Sydney wanting to sell off some of Queensland’s State of Origin matches to Melbourne
There is a very simple answer to the Sydney wanting to sell off some of Queensland’s State of Origin matches to Melbourne in future. Tell ‘em to get stuffed.
You see without Queensland there would have been no State of Origin and New South Wales would have wiped out the old interstate series because it was so one-sided.
You remember why it was so one-sides ... NSW way of course?
Because Queensland clubs didn’t have poker machines like NSW so we couldn’t hold our top players up here against the huge money offering in Sydney. And when out top players got to Sydney clubs the best of them were selected for NSW in the old interstate matches and they usually belted the hell out of second class Queensland teams.
Back in late 1979 when Queensland Rugby League president, the late Ron McAuliffe, started pushing for an inter-state match in which the Queensland team would include Queensland players who were on big contracts with Sydney clubs, the Sydney league bosses had a big laugh.
They didn’t want anything to do with it and were even looking at ditching the normal instate series, which NSW dominated year after year because of its total control over buying our state’s best players. If you don’t remember NSW’s domination I’ll tell you. In the 30 interstate matches from 1970 to the 1979 series, NSW won 26. That left Queensland winning four.
Not a bad score for the series, eh? NSW 26 Queensland 4.
You may not remember but back then Queensland league clubs were dirt poor because we didn’t have poker machines like Sydney and could not match their big money player contracts.
So when State of Origin was suggested and got the backing of all Queenslanders, the Sydney league bosses, who controlled the game, thought it might be a good way to get rid of Queensland and the interstate series for good. They decided to let Queensland stage one of the three annual interstate matches as a “State of Origin” game which had to be played at Lang Park, not Sydney for goodness sake.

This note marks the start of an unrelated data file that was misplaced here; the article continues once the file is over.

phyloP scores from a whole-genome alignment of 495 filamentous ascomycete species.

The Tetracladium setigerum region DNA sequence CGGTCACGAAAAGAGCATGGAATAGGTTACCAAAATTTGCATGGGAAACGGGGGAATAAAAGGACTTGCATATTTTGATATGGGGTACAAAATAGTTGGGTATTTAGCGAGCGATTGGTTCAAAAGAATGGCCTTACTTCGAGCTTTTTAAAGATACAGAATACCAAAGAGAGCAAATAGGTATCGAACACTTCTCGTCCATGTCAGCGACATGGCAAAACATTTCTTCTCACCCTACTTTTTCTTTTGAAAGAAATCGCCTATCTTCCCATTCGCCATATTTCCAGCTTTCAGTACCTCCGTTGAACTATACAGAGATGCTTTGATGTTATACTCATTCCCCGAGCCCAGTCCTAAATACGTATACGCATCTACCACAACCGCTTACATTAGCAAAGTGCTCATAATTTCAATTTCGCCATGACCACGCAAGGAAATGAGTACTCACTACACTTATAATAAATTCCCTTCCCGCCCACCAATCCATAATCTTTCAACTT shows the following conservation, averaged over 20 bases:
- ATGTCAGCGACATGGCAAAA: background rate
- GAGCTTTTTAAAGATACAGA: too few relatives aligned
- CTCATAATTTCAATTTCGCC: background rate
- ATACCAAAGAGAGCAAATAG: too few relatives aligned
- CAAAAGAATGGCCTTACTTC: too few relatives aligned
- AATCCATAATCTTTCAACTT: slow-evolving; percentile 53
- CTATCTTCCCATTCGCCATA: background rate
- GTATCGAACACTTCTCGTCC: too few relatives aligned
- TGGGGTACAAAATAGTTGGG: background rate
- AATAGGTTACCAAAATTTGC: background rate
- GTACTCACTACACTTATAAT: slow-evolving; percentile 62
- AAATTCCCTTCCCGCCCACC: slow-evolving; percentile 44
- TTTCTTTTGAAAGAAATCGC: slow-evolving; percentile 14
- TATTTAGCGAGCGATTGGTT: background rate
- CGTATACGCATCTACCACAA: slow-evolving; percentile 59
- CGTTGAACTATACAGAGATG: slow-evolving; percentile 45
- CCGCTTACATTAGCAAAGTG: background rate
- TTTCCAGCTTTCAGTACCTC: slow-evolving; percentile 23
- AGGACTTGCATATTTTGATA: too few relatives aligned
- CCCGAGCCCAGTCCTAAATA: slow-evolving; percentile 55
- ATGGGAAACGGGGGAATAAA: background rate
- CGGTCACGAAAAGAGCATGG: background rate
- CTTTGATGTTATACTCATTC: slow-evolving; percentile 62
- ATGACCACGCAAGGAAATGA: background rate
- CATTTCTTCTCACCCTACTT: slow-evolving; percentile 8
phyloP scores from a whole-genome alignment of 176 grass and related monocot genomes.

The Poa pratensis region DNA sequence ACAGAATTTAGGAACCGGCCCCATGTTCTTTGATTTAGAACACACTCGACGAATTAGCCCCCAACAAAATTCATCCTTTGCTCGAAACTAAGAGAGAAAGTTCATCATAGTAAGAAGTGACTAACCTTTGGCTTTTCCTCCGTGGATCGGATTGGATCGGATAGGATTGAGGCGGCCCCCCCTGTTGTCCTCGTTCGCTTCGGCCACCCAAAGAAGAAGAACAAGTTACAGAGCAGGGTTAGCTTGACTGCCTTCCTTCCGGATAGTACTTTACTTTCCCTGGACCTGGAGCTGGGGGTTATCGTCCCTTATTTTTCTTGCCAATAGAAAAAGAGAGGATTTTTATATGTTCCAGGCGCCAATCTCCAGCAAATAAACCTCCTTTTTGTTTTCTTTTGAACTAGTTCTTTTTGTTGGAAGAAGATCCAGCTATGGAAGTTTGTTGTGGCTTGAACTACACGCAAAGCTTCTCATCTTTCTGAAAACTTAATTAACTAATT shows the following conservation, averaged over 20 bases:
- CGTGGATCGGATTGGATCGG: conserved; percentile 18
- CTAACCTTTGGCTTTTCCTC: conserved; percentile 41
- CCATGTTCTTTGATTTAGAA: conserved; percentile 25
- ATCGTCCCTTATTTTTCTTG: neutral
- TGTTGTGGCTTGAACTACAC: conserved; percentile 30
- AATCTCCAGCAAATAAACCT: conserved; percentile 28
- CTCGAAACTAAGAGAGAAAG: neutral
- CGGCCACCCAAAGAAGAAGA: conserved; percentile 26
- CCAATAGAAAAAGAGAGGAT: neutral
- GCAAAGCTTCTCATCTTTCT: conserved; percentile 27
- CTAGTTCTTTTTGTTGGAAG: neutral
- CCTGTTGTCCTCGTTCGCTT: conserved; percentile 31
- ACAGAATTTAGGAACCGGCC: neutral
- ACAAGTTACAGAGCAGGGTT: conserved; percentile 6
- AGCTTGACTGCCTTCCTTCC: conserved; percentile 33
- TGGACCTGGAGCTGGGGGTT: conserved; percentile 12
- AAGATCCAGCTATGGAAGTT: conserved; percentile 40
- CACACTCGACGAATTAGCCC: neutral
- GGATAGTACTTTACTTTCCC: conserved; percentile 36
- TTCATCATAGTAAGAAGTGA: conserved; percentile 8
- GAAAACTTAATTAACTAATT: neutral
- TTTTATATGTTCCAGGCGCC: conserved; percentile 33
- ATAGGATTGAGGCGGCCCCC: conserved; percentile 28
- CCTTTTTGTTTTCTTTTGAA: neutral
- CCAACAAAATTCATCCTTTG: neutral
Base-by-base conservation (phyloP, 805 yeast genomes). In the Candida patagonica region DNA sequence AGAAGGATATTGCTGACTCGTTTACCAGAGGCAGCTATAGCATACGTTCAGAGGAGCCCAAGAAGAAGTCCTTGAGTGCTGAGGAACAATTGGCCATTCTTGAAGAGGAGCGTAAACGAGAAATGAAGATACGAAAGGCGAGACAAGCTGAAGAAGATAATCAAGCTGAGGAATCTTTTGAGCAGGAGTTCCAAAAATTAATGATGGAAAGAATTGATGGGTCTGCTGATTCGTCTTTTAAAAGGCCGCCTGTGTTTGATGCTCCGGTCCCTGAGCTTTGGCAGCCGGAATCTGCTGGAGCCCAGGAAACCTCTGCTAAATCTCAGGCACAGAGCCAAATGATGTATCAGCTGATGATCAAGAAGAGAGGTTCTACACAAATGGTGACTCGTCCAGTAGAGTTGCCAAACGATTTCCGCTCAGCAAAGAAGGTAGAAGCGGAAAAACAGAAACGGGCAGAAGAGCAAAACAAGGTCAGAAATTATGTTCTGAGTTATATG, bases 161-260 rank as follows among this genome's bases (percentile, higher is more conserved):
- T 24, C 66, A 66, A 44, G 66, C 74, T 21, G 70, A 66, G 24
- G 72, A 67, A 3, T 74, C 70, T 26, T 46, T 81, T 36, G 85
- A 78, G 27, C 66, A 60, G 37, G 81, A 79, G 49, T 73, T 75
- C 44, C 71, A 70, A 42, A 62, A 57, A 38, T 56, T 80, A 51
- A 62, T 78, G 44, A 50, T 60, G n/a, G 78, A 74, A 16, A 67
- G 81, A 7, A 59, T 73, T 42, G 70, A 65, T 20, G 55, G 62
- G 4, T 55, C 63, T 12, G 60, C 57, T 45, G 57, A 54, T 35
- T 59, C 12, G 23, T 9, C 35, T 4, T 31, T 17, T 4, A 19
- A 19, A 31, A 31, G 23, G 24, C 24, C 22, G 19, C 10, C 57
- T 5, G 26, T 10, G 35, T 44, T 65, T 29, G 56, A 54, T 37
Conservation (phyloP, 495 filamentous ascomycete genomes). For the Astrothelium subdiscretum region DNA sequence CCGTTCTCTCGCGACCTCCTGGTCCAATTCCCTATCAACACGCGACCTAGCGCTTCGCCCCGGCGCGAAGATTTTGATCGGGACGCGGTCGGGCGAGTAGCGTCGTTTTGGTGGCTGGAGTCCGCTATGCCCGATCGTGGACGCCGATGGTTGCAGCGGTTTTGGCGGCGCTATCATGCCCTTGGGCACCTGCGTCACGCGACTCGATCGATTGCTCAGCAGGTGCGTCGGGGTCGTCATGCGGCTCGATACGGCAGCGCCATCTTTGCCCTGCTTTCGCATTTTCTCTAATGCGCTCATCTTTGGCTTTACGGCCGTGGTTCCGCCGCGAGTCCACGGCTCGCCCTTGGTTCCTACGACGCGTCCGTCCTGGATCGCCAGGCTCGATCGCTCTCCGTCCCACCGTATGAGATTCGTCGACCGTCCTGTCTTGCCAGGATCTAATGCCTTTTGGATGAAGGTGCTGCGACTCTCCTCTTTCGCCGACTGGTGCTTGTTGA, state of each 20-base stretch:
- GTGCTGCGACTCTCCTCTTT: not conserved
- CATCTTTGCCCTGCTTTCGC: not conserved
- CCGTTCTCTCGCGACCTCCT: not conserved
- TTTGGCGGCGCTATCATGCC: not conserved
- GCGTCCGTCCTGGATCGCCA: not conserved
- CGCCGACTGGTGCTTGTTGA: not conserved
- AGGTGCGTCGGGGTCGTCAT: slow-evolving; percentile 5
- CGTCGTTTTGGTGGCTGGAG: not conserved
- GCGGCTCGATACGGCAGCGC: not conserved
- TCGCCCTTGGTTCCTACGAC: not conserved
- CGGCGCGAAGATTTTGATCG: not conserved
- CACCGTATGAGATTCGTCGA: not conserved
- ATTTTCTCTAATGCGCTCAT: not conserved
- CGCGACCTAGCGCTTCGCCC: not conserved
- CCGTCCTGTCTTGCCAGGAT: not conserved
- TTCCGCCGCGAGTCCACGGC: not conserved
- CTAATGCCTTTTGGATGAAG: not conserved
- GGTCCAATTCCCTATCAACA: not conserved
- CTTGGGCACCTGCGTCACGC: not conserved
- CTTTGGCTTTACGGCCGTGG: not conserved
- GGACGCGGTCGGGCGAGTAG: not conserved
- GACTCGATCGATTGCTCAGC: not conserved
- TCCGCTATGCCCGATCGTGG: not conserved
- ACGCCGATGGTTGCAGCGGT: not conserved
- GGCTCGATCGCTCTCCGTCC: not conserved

I was covering League for The Courier-Mail in those and don’t think I have ever been so happy phoning in my first State of Origin match report, which started out:
“Queensland stormed home to a 20-10 victory over New South Wales in the first state of origin match at Lang Park last night.”
Of course the Sydney bosses were disappointed but decided to let the northern dummies have another Origin match in 1981. We won that too.
By now Sydney was a little fed up and decided to put on three State of Origin matches in 1982. The first was at Land Park, which NSW won 20-16. The second, also at Lang Park, Queensland won 11-7.
And where was the third and deciding State of Origin match to be played? The Sydney Cricket Ground , of course. When I walked into the SCG press box a leading Sydney league writer, an old friend, pulled me aside to help me deal with the punishment I was about to receive. He told me very seriously to be prepared for the sad scene I was about to witness. NSW players were fair dinkum this time, he said. They won’t be mucking around this time. They are seriously going to show your blokes how to play Rugby League. So don’t be too disappointed.
And I wasn’t too disappointed at all because we won that great match 10-5, led by Wally Lewis who was star of the match.
And remember the referee caned Queensland 15-11 in the penalties and NSW won the scrums 12-7.
I immediately picked up the phone to ring my story back to The Courier-Mail but couldn’t get through for a couple of minutes because the copy-taker couldn’t hear me for the screaming, argueing and cursing of my Sydney press colleagues.
Ah! What a night.
And remember this was a sporting event that Sydney’s national league officials didn’t want.
And today it has become so big that Sydney wants to take some of the matches from the birthplace of Origin football, this great state of Queensland and give it to Melbourne.
As I said back there: Tell ‘em to get stuffed.
And for the record I am given a little credit in the official history of the game, “State of Origin, The First Twelve Years”, for writing something in 1979 that helped McAuliffe start the series against the wishes of the Sydney dummies.